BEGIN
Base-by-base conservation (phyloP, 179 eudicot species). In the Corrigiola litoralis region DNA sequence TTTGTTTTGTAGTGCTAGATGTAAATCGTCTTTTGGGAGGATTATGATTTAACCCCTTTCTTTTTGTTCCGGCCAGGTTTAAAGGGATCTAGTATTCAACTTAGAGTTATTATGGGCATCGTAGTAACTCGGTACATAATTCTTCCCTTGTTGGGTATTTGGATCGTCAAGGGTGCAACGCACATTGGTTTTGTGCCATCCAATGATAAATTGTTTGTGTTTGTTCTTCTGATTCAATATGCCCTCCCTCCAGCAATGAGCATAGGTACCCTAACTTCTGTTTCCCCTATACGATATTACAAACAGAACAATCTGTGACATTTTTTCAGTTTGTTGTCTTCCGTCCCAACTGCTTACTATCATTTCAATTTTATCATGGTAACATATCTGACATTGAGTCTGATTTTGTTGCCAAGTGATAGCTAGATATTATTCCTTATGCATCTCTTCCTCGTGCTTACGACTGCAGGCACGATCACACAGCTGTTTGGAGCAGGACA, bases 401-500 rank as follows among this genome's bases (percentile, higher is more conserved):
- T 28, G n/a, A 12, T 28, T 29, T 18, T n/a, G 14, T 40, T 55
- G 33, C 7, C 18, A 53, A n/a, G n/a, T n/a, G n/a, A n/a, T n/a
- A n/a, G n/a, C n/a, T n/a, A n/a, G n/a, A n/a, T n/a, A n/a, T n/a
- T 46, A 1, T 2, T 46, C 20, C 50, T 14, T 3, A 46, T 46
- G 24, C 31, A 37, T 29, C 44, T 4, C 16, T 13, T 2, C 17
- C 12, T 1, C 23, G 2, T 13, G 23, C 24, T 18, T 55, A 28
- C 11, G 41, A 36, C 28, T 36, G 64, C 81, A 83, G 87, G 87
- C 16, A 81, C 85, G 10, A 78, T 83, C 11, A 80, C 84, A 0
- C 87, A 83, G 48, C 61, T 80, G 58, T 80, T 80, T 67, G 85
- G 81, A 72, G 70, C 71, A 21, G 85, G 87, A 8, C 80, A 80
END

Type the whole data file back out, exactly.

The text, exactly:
Base-by-base conservation (phyloP, 179 eudicot species). In the Corrigiola litoralis region DNA sequence TTTGTTTTGTAGTGCTAGATGTAAATCGTCTTTTGGGAGGATTATGATTTAACCCCTTTCTTTTTGTTCCGGCCAGGTTTAAAGGGATCTAGTATTCAACTTAGAGTTATTATGGGCATCGTAGTAACTCGGTACATAATTCTTCCCTTGTTGGGTATTTGGATCGTCAAGGGTGCAACGCACATTGGTTTTGTGCCATCCAATGATAAATTGTTTGTGTTTGTTCTTCTGATTCAATATGCCCTCCCTCCAGCAATGAGCATAGGTACCCTAACTTCTGTTTCCCCTATACGATATTACAAACAGAACAATCTGTGACATTTTTTCAGTTTGTTGTCTTCCGTCCCAACTGCTTACTATCATTTCAATTTTATCATGGTAACATATCTGACATTGAGTCTGATTTTGTTGCCAAGTGATAGCTAGATATTATTCCTTATGCATCTCTTCCTCGTGCTTACGACTGCAGGCACGATCACACAGCTGTTTGGAGCAGGACA, bases 401-500 rank as follows among this genome's bases (percentile, higher is more conserved):
- T 28, G n/a, A 12, T 28, T 29, T 18, T n/a, G 14, T 40, T 55
- G 33, C 7, C 18, A 53, A n/a, G n/a, T n/a, G n/a, A n/a, T n/a
- A n/a, G n/a, C n/a, T n/a, A n/a, G n/a, A n/a, T n/a, A n/a, T n/a
- T 46, A 1, T 2, T 46, C 20, C 50, T 14, T 3, A 46, T 46
- G 24, C 31, A 37, T 29, C 44, T 4, C 16, T 13, T 2, C 17
- C 12, T 1, C 23, G 2, T 13, G 23, C 24, T 18, T 55, A 28
- C 11, G 41, A 36, C 28, T 36, G 64, C 81, A 83, G 87, G 87
- C 16, A 81, C 85, G 10, A 78, T 83, C 11, A 80, C 84, A 0
- C 87, A 83, G 48, C 61, T 80, G 58, T 80, T 80, T 67, G 85
- G 81, A 72, G 70, C 71, A 21, G 85, G 87, A 8, C 80, A 80